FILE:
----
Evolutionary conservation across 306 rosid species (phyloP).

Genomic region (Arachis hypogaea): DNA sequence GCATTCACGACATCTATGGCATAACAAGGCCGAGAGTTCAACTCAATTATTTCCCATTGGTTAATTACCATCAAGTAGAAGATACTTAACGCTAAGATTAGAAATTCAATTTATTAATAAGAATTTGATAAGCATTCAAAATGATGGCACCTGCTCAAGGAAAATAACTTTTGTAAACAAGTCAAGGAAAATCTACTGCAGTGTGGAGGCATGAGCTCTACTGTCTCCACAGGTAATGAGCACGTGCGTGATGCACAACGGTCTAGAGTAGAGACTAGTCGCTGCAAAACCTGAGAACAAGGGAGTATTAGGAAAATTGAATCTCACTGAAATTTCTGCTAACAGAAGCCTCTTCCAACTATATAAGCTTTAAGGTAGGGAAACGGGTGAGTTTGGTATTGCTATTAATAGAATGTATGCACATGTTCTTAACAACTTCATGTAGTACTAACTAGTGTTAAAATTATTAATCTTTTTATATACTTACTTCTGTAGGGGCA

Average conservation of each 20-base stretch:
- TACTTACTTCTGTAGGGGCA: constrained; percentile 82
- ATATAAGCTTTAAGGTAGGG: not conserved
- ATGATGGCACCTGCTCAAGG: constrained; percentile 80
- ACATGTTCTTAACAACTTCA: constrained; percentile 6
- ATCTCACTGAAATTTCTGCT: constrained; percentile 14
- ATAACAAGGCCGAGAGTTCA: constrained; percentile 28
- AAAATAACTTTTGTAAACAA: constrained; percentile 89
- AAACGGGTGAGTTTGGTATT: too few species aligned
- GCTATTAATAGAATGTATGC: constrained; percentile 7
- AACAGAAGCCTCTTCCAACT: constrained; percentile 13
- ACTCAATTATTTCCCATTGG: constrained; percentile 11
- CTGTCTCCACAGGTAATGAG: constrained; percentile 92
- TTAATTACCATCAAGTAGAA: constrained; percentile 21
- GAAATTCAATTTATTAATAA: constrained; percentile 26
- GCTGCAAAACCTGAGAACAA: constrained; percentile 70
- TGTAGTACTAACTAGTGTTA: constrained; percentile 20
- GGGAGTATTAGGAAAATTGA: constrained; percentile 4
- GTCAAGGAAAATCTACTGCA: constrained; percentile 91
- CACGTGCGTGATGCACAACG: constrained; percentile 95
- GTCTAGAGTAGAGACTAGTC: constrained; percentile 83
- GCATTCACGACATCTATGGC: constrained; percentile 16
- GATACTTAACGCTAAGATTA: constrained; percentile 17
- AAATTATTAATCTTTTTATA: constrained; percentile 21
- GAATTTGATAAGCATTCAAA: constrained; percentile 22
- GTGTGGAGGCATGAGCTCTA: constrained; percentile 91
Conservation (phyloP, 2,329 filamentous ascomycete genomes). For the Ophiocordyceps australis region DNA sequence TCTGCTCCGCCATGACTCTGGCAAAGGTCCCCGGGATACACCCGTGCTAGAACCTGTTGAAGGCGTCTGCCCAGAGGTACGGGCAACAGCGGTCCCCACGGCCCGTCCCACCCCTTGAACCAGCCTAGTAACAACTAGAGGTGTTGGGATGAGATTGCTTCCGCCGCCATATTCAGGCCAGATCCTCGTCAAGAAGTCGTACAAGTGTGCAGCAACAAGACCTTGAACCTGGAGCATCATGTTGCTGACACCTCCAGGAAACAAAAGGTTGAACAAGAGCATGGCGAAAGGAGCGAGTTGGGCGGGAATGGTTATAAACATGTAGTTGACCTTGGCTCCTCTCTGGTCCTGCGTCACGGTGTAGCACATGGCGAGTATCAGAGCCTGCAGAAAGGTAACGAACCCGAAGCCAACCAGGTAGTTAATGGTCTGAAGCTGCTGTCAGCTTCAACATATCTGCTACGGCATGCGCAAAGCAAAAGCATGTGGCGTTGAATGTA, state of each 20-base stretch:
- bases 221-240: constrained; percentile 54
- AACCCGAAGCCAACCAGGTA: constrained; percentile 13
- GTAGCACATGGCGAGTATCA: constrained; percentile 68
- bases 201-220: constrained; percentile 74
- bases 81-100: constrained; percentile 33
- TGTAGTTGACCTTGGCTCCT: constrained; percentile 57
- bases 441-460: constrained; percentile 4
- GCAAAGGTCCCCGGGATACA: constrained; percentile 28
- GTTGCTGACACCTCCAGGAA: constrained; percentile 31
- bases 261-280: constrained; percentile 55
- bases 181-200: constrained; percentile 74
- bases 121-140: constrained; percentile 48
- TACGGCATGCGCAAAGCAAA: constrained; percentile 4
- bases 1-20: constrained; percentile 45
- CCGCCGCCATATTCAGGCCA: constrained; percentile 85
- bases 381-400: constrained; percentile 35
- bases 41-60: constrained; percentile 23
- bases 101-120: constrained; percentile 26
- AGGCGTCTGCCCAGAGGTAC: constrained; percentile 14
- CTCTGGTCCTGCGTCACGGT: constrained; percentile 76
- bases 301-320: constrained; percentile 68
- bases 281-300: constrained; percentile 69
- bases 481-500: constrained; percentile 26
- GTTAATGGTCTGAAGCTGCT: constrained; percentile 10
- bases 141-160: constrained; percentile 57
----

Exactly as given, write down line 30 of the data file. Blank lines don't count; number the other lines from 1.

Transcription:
- bases 221-240: constrained; percentile 54